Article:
Last season was the low-water mark of recent years, when City and Chelsea fell at the group stage, before Arsenal and United's exits in the first knockout round. This season, the levelling-out of English football has contributed to an engrossing Premier League. In European terms it has contributed to a greater feeling of vulnerability about the English sides.

City's win over Bayern Munich was a hint that they could finally be ready for a big result in the knockout stages. "No one wants to play Man City, I wouldn't want to play Man City if I was in the Champions League right now," Henry said. "They got killed before for not going through in the Champions League. And now people are having a go at them for going through. They have 15 points and finished second. They did well."

Arsenal's run of form this year began with their away victory over Bayern in the second leg of their Champions League elimination in the competition in March. Since then they have lost just five games in all competitions. "The belief, they have again, knowing that they can beat any team at any moment," Henry said.

"The game against Bayern Munich, away from home, did a lot for them. Knowing that they can beat the champions – they didn't know it at the time – away from home, and [beating them] well, did a lot for the team. Since that game, everything changed."

As group winners, United and Chelsea have the prospect of a kinder second-round draw. There is a one-in-five chance that Chelsea could draw Galatasaray and see themselves up against that old lion of theirs, Didier Drogba, whose last act at the club was winning the Champions League in 2012. You get the impression that is an outcome both would sooner avoid.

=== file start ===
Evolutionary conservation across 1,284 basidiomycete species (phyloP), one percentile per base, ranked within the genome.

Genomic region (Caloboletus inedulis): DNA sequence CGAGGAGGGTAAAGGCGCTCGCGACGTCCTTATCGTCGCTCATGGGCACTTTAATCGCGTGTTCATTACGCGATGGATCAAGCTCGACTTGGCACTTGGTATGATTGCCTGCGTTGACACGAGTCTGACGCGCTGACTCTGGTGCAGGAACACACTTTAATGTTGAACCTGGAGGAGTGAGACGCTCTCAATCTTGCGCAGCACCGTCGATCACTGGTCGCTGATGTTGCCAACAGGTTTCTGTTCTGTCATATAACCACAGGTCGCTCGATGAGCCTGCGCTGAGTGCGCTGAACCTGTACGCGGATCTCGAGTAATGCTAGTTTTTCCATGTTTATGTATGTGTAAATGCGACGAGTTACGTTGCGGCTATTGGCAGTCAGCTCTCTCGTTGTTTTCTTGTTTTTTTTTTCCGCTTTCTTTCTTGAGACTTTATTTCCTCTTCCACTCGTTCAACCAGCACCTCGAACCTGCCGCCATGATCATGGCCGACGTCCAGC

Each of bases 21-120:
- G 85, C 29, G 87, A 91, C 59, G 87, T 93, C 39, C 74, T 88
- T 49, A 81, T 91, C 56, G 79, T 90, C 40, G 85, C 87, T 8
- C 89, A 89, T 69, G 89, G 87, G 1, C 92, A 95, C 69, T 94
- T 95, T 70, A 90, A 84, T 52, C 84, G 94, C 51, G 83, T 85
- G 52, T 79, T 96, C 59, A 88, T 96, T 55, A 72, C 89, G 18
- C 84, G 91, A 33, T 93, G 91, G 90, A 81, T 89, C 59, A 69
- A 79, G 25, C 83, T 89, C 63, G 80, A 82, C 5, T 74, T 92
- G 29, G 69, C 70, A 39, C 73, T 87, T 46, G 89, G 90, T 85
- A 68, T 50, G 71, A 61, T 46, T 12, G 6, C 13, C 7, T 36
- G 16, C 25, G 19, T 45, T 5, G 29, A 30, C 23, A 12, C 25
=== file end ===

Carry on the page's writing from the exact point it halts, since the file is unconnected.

Other than 2008, the other three English triumphs in the modern Champions League have been characterised by a tendency towards the chaotic and the unexpected. Of those three, the United triumph in 1999 was the least surprising but even that required the most dramatic twist at the very end. This time, the English again approach the knockout stages with low expectations, and that lurking possibility that they could spring a surprise.

Grouped together: How Premier League teams have fared

This season is only the second in the last five campaigns in which the Premier League has had four representatives progress from the Champions League group stage.

Season/No of teams qualified/Where they reached

2003-04 3/3/Arsenal (QF), Chelsea (SF), and Manchester United (R16)

2004-05 4/4/Arsenal (R16), Chelsea (SF), Liverpool (W), Man United (R16)

2005-06 3/4/Arsenal (F), Chelsea (R16), Liverpool (R16)

2006-07 4/4/Arsenal (R16), Chelsea (SF), Liverpool (F), Man United (SF)

2007-08 4/4/Arsenal (QF), Chelsea (F), Liverpool (SF), Man United (W)

2008-09 4/4/Arsenal (SF), Chelsea (SF), Liverpool (QF), Man United (F)

2009-10 3/4/Arsenal (QF), Chelsea (R16), Man United (QF)

2010-11 4/4/Arsenal (R16), Chelsea (QF), Man United (F), Tottenham (QF)

2011-12 2/4/Arsenal (R16), Chelsea (W)

2012-13 2/4/Arsenal (R16), Man United (R16)